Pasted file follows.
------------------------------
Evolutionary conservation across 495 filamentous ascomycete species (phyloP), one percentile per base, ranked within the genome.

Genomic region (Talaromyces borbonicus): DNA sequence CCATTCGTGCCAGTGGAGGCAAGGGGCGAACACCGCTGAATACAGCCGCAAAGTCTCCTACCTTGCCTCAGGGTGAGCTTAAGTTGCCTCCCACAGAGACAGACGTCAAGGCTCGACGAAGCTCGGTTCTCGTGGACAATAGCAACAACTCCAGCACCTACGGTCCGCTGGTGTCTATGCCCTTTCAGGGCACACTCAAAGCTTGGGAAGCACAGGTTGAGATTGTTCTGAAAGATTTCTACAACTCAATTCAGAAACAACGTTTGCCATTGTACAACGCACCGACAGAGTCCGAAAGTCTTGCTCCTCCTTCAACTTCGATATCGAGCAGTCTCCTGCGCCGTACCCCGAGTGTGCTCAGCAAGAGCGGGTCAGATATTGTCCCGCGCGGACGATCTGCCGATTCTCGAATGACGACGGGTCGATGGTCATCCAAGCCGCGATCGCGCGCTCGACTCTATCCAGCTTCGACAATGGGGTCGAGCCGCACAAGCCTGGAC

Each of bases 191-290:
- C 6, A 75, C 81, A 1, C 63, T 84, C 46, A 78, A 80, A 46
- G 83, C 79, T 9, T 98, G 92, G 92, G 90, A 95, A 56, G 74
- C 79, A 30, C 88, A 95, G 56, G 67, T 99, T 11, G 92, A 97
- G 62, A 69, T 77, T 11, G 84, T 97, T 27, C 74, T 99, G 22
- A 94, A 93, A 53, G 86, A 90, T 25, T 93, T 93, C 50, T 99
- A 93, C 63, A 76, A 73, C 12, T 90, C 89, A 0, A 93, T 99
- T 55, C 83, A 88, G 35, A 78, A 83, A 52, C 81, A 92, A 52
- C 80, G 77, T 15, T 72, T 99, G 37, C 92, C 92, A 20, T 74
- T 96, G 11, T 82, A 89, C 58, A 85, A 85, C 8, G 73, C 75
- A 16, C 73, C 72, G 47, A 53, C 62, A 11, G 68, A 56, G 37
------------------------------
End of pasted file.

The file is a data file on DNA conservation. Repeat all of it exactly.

Evolutionary conservation across 495 filamentous ascomycete species (phyloP), one percentile per base, ranked within the genome.

Genomic region (Talaromyces borbonicus): DNA sequence CCATTCGTGCCAGTGGAGGCAAGGGGCGAACACCGCTGAATACAGCCGCAAAGTCTCCTACCTTGCCTCAGGGTGAGCTTAAGTTGCCTCCCACAGAGACAGACGTCAAGGCTCGACGAAGCTCGGTTCTCGTGGACAATAGCAACAACTCCAGCACCTACGGTCCGCTGGTGTCTATGCCCTTTCAGGGCACACTCAAAGCTTGGGAAGCACAGGTTGAGATTGTTCTGAAAGATTTCTACAACTCAATTCAGAAACAACGTTTGCCATTGTACAACGCACCGACAGAGTCCGAAAGTCTTGCTCCTCCTTCAACTTCGATATCGAGCAGTCTCCTGCGCCGTACCCCGAGTGTGCTCAGCAAGAGCGGGTCAGATATTGTCCCGCGCGGACGATCTGCCGATTCTCGAATGACGACGGGTCGATGGTCATCCAAGCCGCGATCGCGCGCTCGACTCTATCCAGCTTCGACAATGGGGTCGAGCCGCACAAGCCTGGAC

Each of bases 191-290:
- C 6, A 75, C 81, A 1, C 63, T 84, C 46, A 78, A 80, A 46
- G 83, C 79, T 9, T 98, G 92, G 92, G 90, A 95, A 56, G 74
- C 79, A 30, C 88, A 95, G 56, G 67, T 99, T 11, G 92, A 97
- G 62, A 69, T 77, T 11, G 84, T 97, T 27, C 74, T 99, G 22
- A 94, A 93, A 53, G 86, A 90, T 25, T 93, T 93, C 50, T 99
- A 93, C 63, A 76, A 73, C 12, T 90, C 89, A 0, A 93, T 99
- T 55, C 83, A 88, G 35, A 78, A 83, A 52, C 81, A 92, A 52
- C 80, G 77, T 15, T 72, T 99, G 37, C 92, C 92, A 20, T 74
- T 96, G 11, T 82, A 89, C 58, A 85, A 85, C 8, G 73, C 75
- A 16, C 73, C 72, G 47, A 53, C 62, A 11, G 68, A 56, G 37